Headline April 27, 2018/ '' 'ROUGE -ZONE- RIDES' ''



MORE THAN 80 RIDERS STARTED and about half of them finished. One rider took 39 hours to complete one stage.

They were an interesting crew. They included the irascible Henri Pelissier, whose wife shot herself and whose mistress subsequently shot him with the same gun.

There were soldiers returning to the sport after awful times and there was Charles Deruyter of Belgium who won  the race in 85 hours and one minute.

Like all professional cyclists, they would provide, -if studied-ample material for a generation of psychiatrists to ponder over in the search for both obsession and  meaning.

The race, sponsored by a newspaper, offered good prize money but it promised pain.

The seasoned veterans shook their heads at the dangerous road conditions, the dreadful weather and the day's riding that averaged out at 300 kilometres, about 190 miles in Brexit currency.

THE ZONE ROUGE was an area designated by the French government as so badly damaged by gas and shells that it would never be fit for cultivation or human habitation.

Starting and ending in Strasbourg, the race careered -sometimes plodded through Alsace, Lorraine, Luxembourg, Belgium and France. 

RIDING in the Zone Rouge is about a cycling ride worth taking.

All great cycling books are bonkers. There is the delusion in It's Not About The Bike, the Lance Armstrong autobiography that omitted that slightly significant detail of him taking more drugs than Keith Richards.

There is a single minded descent into shame and loss of David Millar's Racing Through The Dark, and there is the obsession of Richard Moore's In the Search of Robert Millar that has the coda that the erstwhile King of the Mountains has now transitioned to living as Philippa York.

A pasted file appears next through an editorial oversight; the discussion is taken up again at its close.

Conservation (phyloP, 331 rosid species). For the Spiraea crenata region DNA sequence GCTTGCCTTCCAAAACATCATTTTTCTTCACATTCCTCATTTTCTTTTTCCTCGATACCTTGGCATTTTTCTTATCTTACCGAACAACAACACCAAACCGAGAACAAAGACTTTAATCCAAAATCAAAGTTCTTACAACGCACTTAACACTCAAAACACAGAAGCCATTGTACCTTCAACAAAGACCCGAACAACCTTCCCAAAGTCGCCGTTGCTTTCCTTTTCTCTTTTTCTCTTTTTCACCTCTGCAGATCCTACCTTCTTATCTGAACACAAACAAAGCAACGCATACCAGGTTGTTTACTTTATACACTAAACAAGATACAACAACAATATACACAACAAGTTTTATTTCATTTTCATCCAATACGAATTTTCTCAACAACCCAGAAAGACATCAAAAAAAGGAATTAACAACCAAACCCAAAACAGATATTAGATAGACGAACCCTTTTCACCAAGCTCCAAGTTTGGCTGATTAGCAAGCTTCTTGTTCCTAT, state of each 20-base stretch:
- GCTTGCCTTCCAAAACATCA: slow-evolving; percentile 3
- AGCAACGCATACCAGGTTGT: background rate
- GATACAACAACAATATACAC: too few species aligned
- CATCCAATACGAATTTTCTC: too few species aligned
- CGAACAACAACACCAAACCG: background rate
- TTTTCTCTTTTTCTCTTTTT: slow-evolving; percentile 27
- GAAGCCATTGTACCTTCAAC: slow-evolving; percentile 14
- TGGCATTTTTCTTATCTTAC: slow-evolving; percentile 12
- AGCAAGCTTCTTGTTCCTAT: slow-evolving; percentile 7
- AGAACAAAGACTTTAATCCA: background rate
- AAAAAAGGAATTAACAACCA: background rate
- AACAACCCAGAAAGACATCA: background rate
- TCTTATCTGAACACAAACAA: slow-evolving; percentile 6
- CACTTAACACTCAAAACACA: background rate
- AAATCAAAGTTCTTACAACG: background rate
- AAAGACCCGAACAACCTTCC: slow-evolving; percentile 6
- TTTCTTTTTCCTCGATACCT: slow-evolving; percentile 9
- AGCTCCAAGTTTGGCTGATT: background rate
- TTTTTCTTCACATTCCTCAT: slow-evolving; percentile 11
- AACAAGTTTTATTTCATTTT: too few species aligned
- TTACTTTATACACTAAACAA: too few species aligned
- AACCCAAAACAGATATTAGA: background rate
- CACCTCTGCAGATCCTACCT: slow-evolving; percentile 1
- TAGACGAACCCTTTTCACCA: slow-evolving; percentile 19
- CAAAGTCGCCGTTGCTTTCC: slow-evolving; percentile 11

It therefore follows that all good cycling books should be, well, at least eccentric. Saddle up, Tom Isitt. He rides in with the perfect fit for the genre.

A fifty something amateur but keen cyclist, Isitt has written his first book and it is worthy and sometimes daft, occasionally funny and regularly poignant, brilliantly focused in its research and often meandering in its execution.

Its subject is the Circuit des Champs de Bataillie in 1919.

This race was designed to traverse the battlefields of the recently ended First World War.

It covered more than 2000 kilometres in seven stages with riders ploughing through rudimentary roads falling into shell craters, nudging inch by inch up mountains decked in snow and all on machines that were heavy, unreliable and punctured more readily than Piers Morgan's ego.

This being a cycling book, Isitt adds his own brand of bonkerdom. He includes an account of his attempt to ride the race : engaging, witty and informative and deeply honest in that he admits he occasionally took the train.

All this was through the country that was destroyed by war and reeked of death.

As the Michelin guidebook of that year out it. ''Thousands of shells, shell casing rifles and machine guns lie scattered about. Corpses are occasionally seen.

The Honor and Serving of great Operational Research on Great Books, continues. The World Students Society honors writer Tom Isitt for his attempt to ride the race and produce this brilliant work which is engaging, witty, informative and deeply honest.

With respectful dedication to the Grandparents, Parents, Leaders, Students, Professors and Teachers of France, and then the world.

See Ya all prepare for Great Global Elections and ''register'' on : wssciw.blogspot.com and Twitter -!E-WOW! - the Ecosystem 2011:

''' Stage Race '''

Good Night and God Bless

SAM Daily Times - the Voice of the Voiceless


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